Conclusion of EAC Force Mandate in DRC Raises Questions About Departure Timeline

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In the eastern part of the Democratic Republic of the Congo (DRC), the mandate of the East African Community (EAC) force officially ends on Friday, December 8. Several hundred Kenyan soldiers have already left the DRC over the past weekend, concluding their swift one-year mission. They were the first to arrive officially in the North Kivu province, and now they are the first to depart.

Approximately 300 Kenyan soldiers left Goma for Nairobi during the night of Saturday, December 2, to Sunday, December 3. However, since then, no details have been provided regarding when soldiers from the South Sudanese, Ugandan, and Burundian armies, and the remaining Kenyan contingent will leave the DRC.

Some Ugandan and Burundian soldiers have been authorized to stay in Congolese territory, operating under bilateral military cooperation agreements against groups like the ADF and initially against Burundian armed groups based in the DRC. Since early October, Burundian soldiers are reported to be involved in operations in North Kivu alongside the Congolese army against M23 rebels, who are allegedly supported by Rwanda. This participation, however, has been denied by the Burundian army.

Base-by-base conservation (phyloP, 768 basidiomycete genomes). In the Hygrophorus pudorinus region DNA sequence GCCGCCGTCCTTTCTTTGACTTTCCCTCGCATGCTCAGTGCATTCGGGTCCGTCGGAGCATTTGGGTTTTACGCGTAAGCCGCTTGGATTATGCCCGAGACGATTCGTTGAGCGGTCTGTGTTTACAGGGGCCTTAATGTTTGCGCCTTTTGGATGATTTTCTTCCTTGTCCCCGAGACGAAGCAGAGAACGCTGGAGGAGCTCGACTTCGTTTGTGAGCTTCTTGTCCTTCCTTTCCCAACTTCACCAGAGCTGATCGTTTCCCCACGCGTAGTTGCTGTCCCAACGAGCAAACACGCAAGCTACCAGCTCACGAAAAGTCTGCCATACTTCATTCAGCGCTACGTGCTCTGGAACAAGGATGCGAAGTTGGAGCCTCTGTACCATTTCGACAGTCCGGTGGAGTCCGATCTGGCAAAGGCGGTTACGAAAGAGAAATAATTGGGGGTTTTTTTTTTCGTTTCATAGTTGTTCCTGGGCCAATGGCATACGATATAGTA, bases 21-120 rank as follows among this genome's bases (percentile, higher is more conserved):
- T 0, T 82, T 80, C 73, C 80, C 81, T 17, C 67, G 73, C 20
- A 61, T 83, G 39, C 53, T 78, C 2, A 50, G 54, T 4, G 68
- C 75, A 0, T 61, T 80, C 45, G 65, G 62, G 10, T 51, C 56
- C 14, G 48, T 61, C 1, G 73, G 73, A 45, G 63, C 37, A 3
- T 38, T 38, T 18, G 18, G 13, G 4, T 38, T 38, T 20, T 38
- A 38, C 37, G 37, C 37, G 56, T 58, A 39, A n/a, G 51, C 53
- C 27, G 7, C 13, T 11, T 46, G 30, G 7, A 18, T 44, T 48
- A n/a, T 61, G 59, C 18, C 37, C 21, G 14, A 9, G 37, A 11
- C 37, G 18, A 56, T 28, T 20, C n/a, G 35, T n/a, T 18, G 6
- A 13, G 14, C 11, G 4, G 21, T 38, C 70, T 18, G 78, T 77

“The Defeat is on the EAC’s Side”
During the latest regional summit in Arusha, Tanzania, the heads of state acknowledged Kinshasa’s decision not to renew the mandate. Although the mission was deployed to end the conflict with the M23 rebellion, which lasted just over a year, its overall impact is viewed as mixed by analysts. Onesphore Sematumba, an expert on the Great Lakes region for the International Crisis Group, suggests that the presence “helped halt the M23’s advance” and even achieved “partial withdrawal.”

Soukaina Sghir

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